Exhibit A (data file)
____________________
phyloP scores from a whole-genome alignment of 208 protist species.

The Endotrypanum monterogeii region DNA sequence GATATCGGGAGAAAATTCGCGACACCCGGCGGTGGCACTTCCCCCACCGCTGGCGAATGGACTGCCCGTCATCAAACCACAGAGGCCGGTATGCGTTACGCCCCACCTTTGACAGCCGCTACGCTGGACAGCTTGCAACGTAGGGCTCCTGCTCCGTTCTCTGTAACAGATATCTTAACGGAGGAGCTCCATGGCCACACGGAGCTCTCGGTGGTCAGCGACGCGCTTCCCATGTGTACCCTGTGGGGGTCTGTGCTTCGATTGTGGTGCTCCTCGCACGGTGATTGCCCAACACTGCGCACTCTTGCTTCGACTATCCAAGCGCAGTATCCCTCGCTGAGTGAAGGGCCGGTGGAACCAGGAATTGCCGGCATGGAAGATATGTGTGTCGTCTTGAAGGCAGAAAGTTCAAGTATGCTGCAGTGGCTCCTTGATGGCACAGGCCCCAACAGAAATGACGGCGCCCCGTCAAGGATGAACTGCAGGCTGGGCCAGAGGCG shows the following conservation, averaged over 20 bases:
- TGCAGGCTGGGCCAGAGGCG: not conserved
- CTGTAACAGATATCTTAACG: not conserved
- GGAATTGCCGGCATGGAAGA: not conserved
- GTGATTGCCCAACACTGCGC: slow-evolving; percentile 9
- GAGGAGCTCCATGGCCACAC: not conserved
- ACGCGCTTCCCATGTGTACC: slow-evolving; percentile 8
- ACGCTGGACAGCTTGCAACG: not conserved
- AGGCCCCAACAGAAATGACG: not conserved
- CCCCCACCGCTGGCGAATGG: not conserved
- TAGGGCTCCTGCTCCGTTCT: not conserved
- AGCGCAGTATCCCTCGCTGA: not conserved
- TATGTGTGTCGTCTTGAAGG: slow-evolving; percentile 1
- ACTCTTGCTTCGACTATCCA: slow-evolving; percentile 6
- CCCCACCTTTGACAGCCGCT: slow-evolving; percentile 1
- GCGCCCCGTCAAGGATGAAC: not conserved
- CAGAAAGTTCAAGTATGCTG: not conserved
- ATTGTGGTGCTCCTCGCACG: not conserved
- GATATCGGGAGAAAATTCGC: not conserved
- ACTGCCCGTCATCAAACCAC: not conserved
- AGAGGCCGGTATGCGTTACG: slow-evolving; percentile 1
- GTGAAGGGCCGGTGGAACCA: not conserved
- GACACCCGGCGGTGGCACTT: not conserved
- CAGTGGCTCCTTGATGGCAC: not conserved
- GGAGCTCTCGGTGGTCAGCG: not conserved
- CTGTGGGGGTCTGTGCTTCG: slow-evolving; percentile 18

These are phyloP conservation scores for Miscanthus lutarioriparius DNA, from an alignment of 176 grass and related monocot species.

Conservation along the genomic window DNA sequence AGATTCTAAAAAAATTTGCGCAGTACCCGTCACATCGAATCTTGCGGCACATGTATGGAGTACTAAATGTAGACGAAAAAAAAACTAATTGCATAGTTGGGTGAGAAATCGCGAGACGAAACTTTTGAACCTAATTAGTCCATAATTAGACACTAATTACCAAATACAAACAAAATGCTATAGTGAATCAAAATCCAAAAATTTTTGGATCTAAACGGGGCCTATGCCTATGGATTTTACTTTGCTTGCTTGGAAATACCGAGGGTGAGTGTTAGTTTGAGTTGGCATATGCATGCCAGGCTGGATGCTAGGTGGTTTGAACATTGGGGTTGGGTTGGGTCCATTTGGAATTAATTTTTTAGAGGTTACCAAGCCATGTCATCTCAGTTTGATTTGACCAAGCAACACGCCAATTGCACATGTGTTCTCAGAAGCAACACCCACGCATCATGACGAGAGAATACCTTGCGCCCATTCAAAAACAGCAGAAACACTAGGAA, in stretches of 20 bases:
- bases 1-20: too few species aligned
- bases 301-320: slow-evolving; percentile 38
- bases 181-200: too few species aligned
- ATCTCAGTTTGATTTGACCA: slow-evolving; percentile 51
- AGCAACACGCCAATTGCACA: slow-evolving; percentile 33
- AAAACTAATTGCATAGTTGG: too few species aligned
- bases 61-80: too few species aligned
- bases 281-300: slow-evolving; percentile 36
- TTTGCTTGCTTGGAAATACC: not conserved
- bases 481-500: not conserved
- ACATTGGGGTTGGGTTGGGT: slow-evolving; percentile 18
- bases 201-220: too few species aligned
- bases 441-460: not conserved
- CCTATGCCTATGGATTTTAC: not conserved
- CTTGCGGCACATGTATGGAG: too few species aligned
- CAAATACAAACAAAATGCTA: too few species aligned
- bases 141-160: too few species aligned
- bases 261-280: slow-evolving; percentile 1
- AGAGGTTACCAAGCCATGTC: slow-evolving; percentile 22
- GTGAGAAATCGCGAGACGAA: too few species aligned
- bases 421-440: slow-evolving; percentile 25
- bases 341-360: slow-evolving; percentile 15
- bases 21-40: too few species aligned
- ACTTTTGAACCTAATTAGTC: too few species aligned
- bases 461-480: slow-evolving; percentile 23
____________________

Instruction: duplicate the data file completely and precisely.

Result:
phyloP scores from a whole-genome alignment of 208 protist species.

The Endotrypanum monterogeii region DNA sequence GATATCGGGAGAAAATTCGCGACACCCGGCGGTGGCACTTCCCCCACCGCTGGCGAATGGACTGCCCGTCATCAAACCACAGAGGCCGGTATGCGTTACGCCCCACCTTTGACAGCCGCTACGCTGGACAGCTTGCAACGTAGGGCTCCTGCTCCGTTCTCTGTAACAGATATCTTAACGGAGGAGCTCCATGGCCACACGGAGCTCTCGGTGGTCAGCGACGCGCTTCCCATGTGTACCCTGTGGGGGTCTGTGCTTCGATTGTGGTGCTCCTCGCACGGTGATTGCCCAACACTGCGCACTCTTGCTTCGACTATCCAAGCGCAGTATCCCTCGCTGAGTGAAGGGCCGGTGGAACCAGGAATTGCCGGCATGGAAGATATGTGTGTCGTCTTGAAGGCAGAAAGTTCAAGTATGCTGCAGTGGCTCCTTGATGGCACAGGCCCCAACAGAAATGACGGCGCCCCGTCAAGGATGAACTGCAGGCTGGGCCAGAGGCG shows the following conservation, averaged over 20 bases:
- TGCAGGCTGGGCCAGAGGCG: not conserved
- CTGTAACAGATATCTTAACG: not conserved
- GGAATTGCCGGCATGGAAGA: not conserved
- GTGATTGCCCAACACTGCGC: slow-evolving; percentile 9
- GAGGAGCTCCATGGCCACAC: not conserved
- ACGCGCTTCCCATGTGTACC: slow-evolving; percentile 8
- ACGCTGGACAGCTTGCAACG: not conserved
- AGGCCCCAACAGAAATGACG: not conserved
- CCCCCACCGCTGGCGAATGG: not conserved
- TAGGGCTCCTGCTCCGTTCT: not conserved
- AGCGCAGTATCCCTCGCTGA: not conserved
- TATGTGTGTCGTCTTGAAGG: slow-evolving; percentile 1
- ACTCTTGCTTCGACTATCCA: slow-evolving; percentile 6
- CCCCACCTTTGACAGCCGCT: slow-evolving; percentile 1
- GCGCCCCGTCAAGGATGAAC: not conserved
- CAGAAAGTTCAAGTATGCTG: not conserved
- ATTGTGGTGCTCCTCGCACG: not conserved
- GATATCGGGAGAAAATTCGC: not conserved
- ACTGCCCGTCATCAAACCAC: not conserved
- AGAGGCCGGTATGCGTTACG: slow-evolving; percentile 1
- GTGAAGGGCCGGTGGAACCA: not conserved
- GACACCCGGCGGTGGCACTT: not conserved
- CAGTGGCTCCTTGATGGCAC: not conserved
- GGAGCTCTCGGTGGTCAGCG: not conserved
- CTGTGGGGGTCTGTGCTTCG: slow-evolving; percentile 18

These are phyloP conservation scores for Miscanthus lutarioriparius DNA, from an alignment of 176 grass and related monocot species.

Conservation along the genomic window DNA sequence AGATTCTAAAAAAATTTGCGCAGTACCCGTCACATCGAATCTTGCGGCACATGTATGGAGTACTAAATGTAGACGAAAAAAAAACTAATTGCATAGTTGGGTGAGAAATCGCGAGACGAAACTTTTGAACCTAATTAGTCCATAATTAGACACTAATTACCAAATACAAACAAAATGCTATAGTGAATCAAAATCCAAAAATTTTTGGATCTAAACGGGGCCTATGCCTATGGATTTTACTTTGCTTGCTTGGAAATACCGAGGGTGAGTGTTAGTTTGAGTTGGCATATGCATGCCAGGCTGGATGCTAGGTGGTTTGAACATTGGGGTTGGGTTGGGTCCATTTGGAATTAATTTTTTAGAGGTTACCAAGCCATGTCATCTCAGTTTGATTTGACCAAGCAACACGCCAATTGCACATGTGTTCTCAGAAGCAACACCCACGCATCATGACGAGAGAATACCTTGCGCCCATTCAAAAACAGCAGAAACACTAGGAA, in stretches of 20 bases:
- bases 1-20: too few species aligned
- bases 301-320: slow-evolving; percentile 38
- bases 181-200: too few species aligned
- ATCTCAGTTTGATTTGACCA: slow-evolving; percentile 51
- AGCAACACGCCAATTGCACA: slow-evolving; percentile 33
- AAAACTAATTGCATAGTTGG: too few species aligned
- bases 61-80: too few species aligned
- bases 281-300: slow-evolving; percentile 36
- TTTGCTTGCTTGGAAATACC: not conserved
- bases 481-500: not conserved
- ACATTGGGGTTGGGTTGGGT: slow-evolving; percentile 18
- bases 201-220: too few species aligned
- bases 441-460: not conserved
- CCTATGCCTATGGATTTTAC: not conserved
- CTTGCGGCACATGTATGGAG: too few species aligned
- CAAATACAAACAAAATGCTA: too few species aligned
- bases 141-160: too few species aligned
- bases 261-280: slow-evolving; percentile 1
- AGAGGTTACCAAGCCATGTC: slow-evolving; percentile 22
- GTGAGAAATCGCGAGACGAA: too few species aligned
- bases 421-440: slow-evolving; percentile 25
- bases 341-360: slow-evolving; percentile 15
- bases 21-40: too few species aligned
- ACTTTTGAACCTAATTAGTC: too few species aligned
- bases 461-480: slow-evolving; percentile 23